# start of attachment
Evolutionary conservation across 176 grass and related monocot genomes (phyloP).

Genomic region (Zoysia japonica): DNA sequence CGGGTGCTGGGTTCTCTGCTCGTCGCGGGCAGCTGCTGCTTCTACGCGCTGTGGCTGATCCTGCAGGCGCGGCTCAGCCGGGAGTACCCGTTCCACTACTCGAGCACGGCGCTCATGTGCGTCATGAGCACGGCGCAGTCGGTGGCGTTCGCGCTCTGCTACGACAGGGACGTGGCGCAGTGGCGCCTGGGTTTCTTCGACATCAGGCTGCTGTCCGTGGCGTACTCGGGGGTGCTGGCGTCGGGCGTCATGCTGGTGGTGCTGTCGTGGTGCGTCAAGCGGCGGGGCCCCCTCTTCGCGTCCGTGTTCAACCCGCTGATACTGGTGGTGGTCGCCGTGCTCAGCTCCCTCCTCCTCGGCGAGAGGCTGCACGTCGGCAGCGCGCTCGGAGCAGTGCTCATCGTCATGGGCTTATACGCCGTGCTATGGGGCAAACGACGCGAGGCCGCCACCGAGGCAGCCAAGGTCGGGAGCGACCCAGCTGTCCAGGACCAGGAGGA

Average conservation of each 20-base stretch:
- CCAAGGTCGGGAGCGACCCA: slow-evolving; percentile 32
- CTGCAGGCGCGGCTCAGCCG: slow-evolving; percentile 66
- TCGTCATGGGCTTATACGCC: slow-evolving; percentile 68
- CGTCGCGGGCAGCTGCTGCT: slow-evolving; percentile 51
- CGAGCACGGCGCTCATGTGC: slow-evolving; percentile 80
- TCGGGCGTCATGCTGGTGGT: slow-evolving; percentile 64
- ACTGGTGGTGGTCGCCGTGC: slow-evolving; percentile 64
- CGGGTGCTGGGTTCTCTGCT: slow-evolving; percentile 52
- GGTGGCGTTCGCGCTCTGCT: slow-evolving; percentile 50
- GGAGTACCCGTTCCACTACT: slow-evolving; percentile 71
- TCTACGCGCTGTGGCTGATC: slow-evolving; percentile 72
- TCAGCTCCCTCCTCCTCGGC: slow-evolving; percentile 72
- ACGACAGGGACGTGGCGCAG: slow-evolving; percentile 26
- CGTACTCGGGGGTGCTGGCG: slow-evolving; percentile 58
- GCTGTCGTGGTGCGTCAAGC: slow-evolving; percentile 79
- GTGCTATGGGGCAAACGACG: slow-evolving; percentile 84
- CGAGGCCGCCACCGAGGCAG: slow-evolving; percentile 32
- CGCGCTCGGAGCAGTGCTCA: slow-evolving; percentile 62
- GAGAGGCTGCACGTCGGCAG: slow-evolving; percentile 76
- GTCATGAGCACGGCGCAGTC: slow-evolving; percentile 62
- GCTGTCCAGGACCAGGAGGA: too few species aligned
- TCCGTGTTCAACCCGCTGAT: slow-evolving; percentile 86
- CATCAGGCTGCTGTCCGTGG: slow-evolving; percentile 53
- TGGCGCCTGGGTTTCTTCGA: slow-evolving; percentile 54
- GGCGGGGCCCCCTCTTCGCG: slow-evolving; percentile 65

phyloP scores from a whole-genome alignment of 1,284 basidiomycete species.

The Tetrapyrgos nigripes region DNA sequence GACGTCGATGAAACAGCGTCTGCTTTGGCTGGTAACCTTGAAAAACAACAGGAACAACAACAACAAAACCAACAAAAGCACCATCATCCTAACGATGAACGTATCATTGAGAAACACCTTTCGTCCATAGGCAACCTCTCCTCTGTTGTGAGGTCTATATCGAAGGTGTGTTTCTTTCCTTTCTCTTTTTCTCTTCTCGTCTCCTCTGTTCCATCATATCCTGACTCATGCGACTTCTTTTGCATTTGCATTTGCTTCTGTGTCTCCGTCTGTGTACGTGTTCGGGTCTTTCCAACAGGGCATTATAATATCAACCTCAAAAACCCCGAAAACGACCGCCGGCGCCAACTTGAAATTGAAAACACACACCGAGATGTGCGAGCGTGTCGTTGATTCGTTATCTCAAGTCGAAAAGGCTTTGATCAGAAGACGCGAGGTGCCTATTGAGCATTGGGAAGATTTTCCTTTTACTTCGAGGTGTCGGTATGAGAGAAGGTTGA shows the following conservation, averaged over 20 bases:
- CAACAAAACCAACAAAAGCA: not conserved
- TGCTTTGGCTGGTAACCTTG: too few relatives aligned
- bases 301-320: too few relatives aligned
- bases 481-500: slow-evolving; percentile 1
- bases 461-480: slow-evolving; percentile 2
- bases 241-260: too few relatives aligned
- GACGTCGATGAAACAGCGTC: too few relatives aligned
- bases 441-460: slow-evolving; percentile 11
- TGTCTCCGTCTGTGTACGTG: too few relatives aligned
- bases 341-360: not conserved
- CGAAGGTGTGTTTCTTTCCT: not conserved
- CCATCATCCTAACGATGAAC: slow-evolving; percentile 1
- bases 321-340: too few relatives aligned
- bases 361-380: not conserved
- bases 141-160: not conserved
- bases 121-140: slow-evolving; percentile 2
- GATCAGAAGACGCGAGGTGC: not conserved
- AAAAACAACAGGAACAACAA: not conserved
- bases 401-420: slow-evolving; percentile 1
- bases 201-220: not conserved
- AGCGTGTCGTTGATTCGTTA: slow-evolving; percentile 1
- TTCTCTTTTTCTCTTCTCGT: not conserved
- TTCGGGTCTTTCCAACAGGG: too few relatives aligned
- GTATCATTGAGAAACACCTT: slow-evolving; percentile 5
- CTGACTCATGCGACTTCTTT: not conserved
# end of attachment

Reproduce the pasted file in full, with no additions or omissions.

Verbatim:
Evolutionary conservation across 176 grass and related monocot genomes (phyloP).

Genomic region (Zoysia japonica): DNA sequence CGGGTGCTGGGTTCTCTGCTCGTCGCGGGCAGCTGCTGCTTCTACGCGCTGTGGCTGATCCTGCAGGCGCGGCTCAGCCGGGAGTACCCGTTCCACTACTCGAGCACGGCGCTCATGTGCGTCATGAGCACGGCGCAGTCGGTGGCGTTCGCGCTCTGCTACGACAGGGACGTGGCGCAGTGGCGCCTGGGTTTCTTCGACATCAGGCTGCTGTCCGTGGCGTACTCGGGGGTGCTGGCGTCGGGCGTCATGCTGGTGGTGCTGTCGTGGTGCGTCAAGCGGCGGGGCCCCCTCTTCGCGTCCGTGTTCAACCCGCTGATACTGGTGGTGGTCGCCGTGCTCAGCTCCCTCCTCCTCGGCGAGAGGCTGCACGTCGGCAGCGCGCTCGGAGCAGTGCTCATCGTCATGGGCTTATACGCCGTGCTATGGGGCAAACGACGCGAGGCCGCCACCGAGGCAGCCAAGGTCGGGAGCGACCCAGCTGTCCAGGACCAGGAGGA

Average conservation of each 20-base stretch:
- CCAAGGTCGGGAGCGACCCA: slow-evolving; percentile 32
- CTGCAGGCGCGGCTCAGCCG: slow-evolving; percentile 66
- TCGTCATGGGCTTATACGCC: slow-evolving; percentile 68
- CGTCGCGGGCAGCTGCTGCT: slow-evolving; percentile 51
- CGAGCACGGCGCTCATGTGC: slow-evolving; percentile 80
- TCGGGCGTCATGCTGGTGGT: slow-evolving; percentile 64
- ACTGGTGGTGGTCGCCGTGC: slow-evolving; percentile 64
- CGGGTGCTGGGTTCTCTGCT: slow-evolving; percentile 52
- GGTGGCGTTCGCGCTCTGCT: slow-evolving; percentile 50
- GGAGTACCCGTTCCACTACT: slow-evolving; percentile 71
- TCTACGCGCTGTGGCTGATC: slow-evolving; percentile 72
- TCAGCTCCCTCCTCCTCGGC: slow-evolving; percentile 72
- ACGACAGGGACGTGGCGCAG: slow-evolving; percentile 26
- CGTACTCGGGGGTGCTGGCG: slow-evolving; percentile 58
- GCTGTCGTGGTGCGTCAAGC: slow-evolving; percentile 79
- GTGCTATGGGGCAAACGACG: slow-evolving; percentile 84
- CGAGGCCGCCACCGAGGCAG: slow-evolving; percentile 32
- CGCGCTCGGAGCAGTGCTCA: slow-evolving; percentile 62
- GAGAGGCTGCACGTCGGCAG: slow-evolving; percentile 76
- GTCATGAGCACGGCGCAGTC: slow-evolving; percentile 62
- GCTGTCCAGGACCAGGAGGA: too few species aligned
- TCCGTGTTCAACCCGCTGAT: slow-evolving; percentile 86
- CATCAGGCTGCTGTCCGTGG: slow-evolving; percentile 53
- TGGCGCCTGGGTTTCTTCGA: slow-evolving; percentile 54
- GGCGGGGCCCCCTCTTCGCG: slow-evolving; percentile 65

phyloP scores from a whole-genome alignment of 1,284 basidiomycete species.

The Tetrapyrgos nigripes region DNA sequence GACGTCGATGAAACAGCGTCTGCTTTGGCTGGTAACCTTGAAAAACAACAGGAACAACAACAACAAAACCAACAAAAGCACCATCATCCTAACGATGAACGTATCATTGAGAAACACCTTTCGTCCATAGGCAACCTCTCCTCTGTTGTGAGGTCTATATCGAAGGTGTGTTTCTTTCCTTTCTCTTTTTCTCTTCTCGTCTCCTCTGTTCCATCATATCCTGACTCATGCGACTTCTTTTGCATTTGCATTTGCTTCTGTGTCTCCGTCTGTGTACGTGTTCGGGTCTTTCCAACAGGGCATTATAATATCAACCTCAAAAACCCCGAAAACGACCGCCGGCGCCAACTTGAAATTGAAAACACACACCGAGATGTGCGAGCGTGTCGTTGATTCGTTATCTCAAGTCGAAAAGGCTTTGATCAGAAGACGCGAGGTGCCTATTGAGCATTGGGAAGATTTTCCTTTTACTTCGAGGTGTCGGTATGAGAGAAGGTTGA shows the following conservation, averaged over 20 bases:
- CAACAAAACCAACAAAAGCA: not conserved
- TGCTTTGGCTGGTAACCTTG: too few relatives aligned
- bases 301-320: too few relatives aligned
- bases 481-500: slow-evolving; percentile 1
- bases 461-480: slow-evolving; percentile 2
- bases 241-260: too few relatives aligned
- GACGTCGATGAAACAGCGTC: too few relatives aligned
- bases 441-460: slow-evolving; percentile 11
- TGTCTCCGTCTGTGTACGTG: too few relatives aligned
- bases 341-360: not conserved
- CGAAGGTGTGTTTCTTTCCT: not conserved
- CCATCATCCTAACGATGAAC: slow-evolving; percentile 1
- bases 321-340: too few relatives aligned
- bases 361-380: not conserved
- bases 141-160: not conserved
- bases 121-140: slow-evolving; percentile 2
- GATCAGAAGACGCGAGGTGC: not conserved
- AAAAACAACAGGAACAACAA: not conserved
- bases 401-420: slow-evolving; percentile 1
- bases 201-220: not conserved
- AGCGTGTCGTTGATTCGTTA: slow-evolving; percentile 1
- TTCTCTTTTTCTCTTCTCGT: not conserved
- TTCGGGTCTTTCCAACAGGG: too few relatives aligned
- GTATCATTGAGAAACACCTT: slow-evolving; percentile 5
- CTGACTCATGCGACTTCTTT: not conserved